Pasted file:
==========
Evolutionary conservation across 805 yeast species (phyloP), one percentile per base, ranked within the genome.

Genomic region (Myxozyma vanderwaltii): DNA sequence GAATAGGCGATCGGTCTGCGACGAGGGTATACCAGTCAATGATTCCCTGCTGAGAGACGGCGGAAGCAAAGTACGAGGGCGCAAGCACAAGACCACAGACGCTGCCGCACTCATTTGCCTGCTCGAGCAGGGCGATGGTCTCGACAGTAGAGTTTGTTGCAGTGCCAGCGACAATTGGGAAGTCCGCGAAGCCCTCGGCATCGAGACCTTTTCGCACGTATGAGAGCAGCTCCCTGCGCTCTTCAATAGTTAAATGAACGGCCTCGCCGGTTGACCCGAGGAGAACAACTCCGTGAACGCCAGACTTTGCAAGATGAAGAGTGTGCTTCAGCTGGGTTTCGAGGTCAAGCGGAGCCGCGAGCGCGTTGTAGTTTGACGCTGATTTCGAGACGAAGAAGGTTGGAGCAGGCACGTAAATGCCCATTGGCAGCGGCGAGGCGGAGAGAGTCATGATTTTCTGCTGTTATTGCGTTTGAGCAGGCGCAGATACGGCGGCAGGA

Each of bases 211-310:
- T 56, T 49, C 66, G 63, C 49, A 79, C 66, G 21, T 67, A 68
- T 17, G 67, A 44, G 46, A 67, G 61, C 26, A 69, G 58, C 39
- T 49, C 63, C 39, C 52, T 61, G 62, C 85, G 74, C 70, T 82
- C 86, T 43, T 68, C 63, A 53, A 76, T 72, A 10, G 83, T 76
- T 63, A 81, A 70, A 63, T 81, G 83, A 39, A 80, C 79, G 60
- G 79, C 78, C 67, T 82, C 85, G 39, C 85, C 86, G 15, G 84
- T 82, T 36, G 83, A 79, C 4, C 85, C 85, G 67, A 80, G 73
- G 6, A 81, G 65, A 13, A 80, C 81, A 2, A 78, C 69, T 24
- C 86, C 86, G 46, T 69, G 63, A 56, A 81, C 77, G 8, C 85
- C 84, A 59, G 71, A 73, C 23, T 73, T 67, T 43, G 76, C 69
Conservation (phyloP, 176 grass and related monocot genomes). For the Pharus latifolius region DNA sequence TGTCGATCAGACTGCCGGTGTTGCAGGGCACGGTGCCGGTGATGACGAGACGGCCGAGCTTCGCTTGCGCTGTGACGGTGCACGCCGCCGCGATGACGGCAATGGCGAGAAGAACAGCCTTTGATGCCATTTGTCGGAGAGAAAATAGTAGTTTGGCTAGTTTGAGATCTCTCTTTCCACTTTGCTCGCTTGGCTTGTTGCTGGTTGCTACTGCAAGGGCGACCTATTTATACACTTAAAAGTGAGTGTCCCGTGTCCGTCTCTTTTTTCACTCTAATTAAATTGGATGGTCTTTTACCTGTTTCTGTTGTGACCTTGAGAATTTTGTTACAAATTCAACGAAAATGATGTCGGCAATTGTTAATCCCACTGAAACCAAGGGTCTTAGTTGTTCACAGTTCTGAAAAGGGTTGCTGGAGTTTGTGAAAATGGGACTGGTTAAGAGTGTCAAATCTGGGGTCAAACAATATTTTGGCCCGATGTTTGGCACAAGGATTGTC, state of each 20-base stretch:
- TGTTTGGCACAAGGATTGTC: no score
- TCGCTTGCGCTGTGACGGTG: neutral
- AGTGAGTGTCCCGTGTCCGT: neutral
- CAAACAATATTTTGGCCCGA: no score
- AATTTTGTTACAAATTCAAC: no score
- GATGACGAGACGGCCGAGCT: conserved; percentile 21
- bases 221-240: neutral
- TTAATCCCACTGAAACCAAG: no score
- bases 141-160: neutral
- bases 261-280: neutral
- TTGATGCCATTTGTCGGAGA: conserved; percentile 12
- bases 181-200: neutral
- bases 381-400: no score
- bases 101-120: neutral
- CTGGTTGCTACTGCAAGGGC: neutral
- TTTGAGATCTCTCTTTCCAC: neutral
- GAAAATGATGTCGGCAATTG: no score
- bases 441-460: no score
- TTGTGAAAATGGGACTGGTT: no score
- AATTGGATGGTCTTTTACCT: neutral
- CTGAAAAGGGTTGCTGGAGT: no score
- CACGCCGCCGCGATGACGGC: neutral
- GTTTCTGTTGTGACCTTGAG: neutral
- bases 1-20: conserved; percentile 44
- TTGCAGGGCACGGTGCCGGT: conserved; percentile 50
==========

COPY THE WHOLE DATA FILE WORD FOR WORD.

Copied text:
Evolutionary conservation across 805 yeast species (phyloP), one percentile per base, ranked within the genome.

Genomic region (Myxozyma vanderwaltii): DNA sequence GAATAGGCGATCGGTCTGCGACGAGGGTATACCAGTCAATGATTCCCTGCTGAGAGACGGCGGAAGCAAAGTACGAGGGCGCAAGCACAAGACCACAGACGCTGCCGCACTCATTTGCCTGCTCGAGCAGGGCGATGGTCTCGACAGTAGAGTTTGTTGCAGTGCCAGCGACAATTGGGAAGTCCGCGAAGCCCTCGGCATCGAGACCTTTTCGCACGTATGAGAGCAGCTCCCTGCGCTCTTCAATAGTTAAATGAACGGCCTCGCCGGTTGACCCGAGGAGAACAACTCCGTGAACGCCAGACTTTGCAAGATGAAGAGTGTGCTTCAGCTGGGTTTCGAGGTCAAGCGGAGCCGCGAGCGCGTTGTAGTTTGACGCTGATTTCGAGACGAAGAAGGTTGGAGCAGGCACGTAAATGCCCATTGGCAGCGGCGAGGCGGAGAGAGTCATGATTTTCTGCTGTTATTGCGTTTGAGCAGGCGCAGATACGGCGGCAGGA

Each of bases 211-310:
- T 56, T 49, C 66, G 63, C 49, A 79, C 66, G 21, T 67, A 68
- T 17, G 67, A 44, G 46, A 67, G 61, C 26, A 69, G 58, C 39
- T 49, C 63, C 39, C 52, T 61, G 62, C 85, G 74, C 70, T 82
- C 86, T 43, T 68, C 63, A 53, A 76, T 72, A 10, G 83, T 76
- T 63, A 81, A 70, A 63, T 81, G 83, A 39, A 80, C 79, G 60
- G 79, C 78, C 67, T 82, C 85, G 39, C 85, C 86, G 15, G 84
- T 82, T 36, G 83, A 79, C 4, C 85, C 85, G 67, A 80, G 73
- G 6, A 81, G 65, A 13, A 80, C 81, A 2, A 78, C 69, T 24
- C 86, C 86, G 46, T 69, G 63, A 56, A 81, C 77, G 8, C 85
- C 84, A 59, G 71, A 73, C 23, T 73, T 67, T 43, G 76, C 69
Conservation (phyloP, 176 grass and related monocot genomes). For the Pharus latifolius region DNA sequence TGTCGATCAGACTGCCGGTGTTGCAGGGCACGGTGCCGGTGATGACGAGACGGCCGAGCTTCGCTTGCGCTGTGACGGTGCACGCCGCCGCGATGACGGCAATGGCGAGAAGAACAGCCTTTGATGCCATTTGTCGGAGAGAAAATAGTAGTTTGGCTAGTTTGAGATCTCTCTTTCCACTTTGCTCGCTTGGCTTGTTGCTGGTTGCTACTGCAAGGGCGACCTATTTATACACTTAAAAGTGAGTGTCCCGTGTCCGTCTCTTTTTTCACTCTAATTAAATTGGATGGTCTTTTACCTGTTTCTGTTGTGACCTTGAGAATTTTGTTACAAATTCAACGAAAATGATGTCGGCAATTGTTAATCCCACTGAAACCAAGGGTCTTAGTTGTTCACAGTTCTGAAAAGGGTTGCTGGAGTTTGTGAAAATGGGACTGGTTAAGAGTGTCAAATCTGGGGTCAAACAATATTTTGGCCCGATGTTTGGCACAAGGATTGTC, state of each 20-base stretch:
- TGTTTGGCACAAGGATTGTC: no score
- TCGCTTGCGCTGTGACGGTG: neutral
- AGTGAGTGTCCCGTGTCCGT: neutral
- CAAACAATATTTTGGCCCGA: no score
- AATTTTGTTACAAATTCAAC: no score
- GATGACGAGACGGCCGAGCT: conserved; percentile 21
- bases 221-240: neutral
- TTAATCCCACTGAAACCAAG: no score
- bases 141-160: neutral
- bases 261-280: neutral
- TTGATGCCATTTGTCGGAGA: conserved; percentile 12
- bases 181-200: neutral
- bases 381-400: no score
- bases 101-120: neutral
- CTGGTTGCTACTGCAAGGGC: neutral
- TTTGAGATCTCTCTTTCCAC: neutral
- GAAAATGATGTCGGCAATTG: no score
- bases 441-460: no score
- TTGTGAAAATGGGACTGGTT: no score
- AATTGGATGGTCTTTTACCT: neutral
- CTGAAAAGGGTTGCTGGAGT: no score
- CACGCCGCCGCGATGACGGC: neutral
- GTTTCTGTTGTGACCTTGAG: neutral
- bases 1-20: conserved; percentile 44
- TTGCAGGGCACGGTGCCGGT: conserved; percentile 50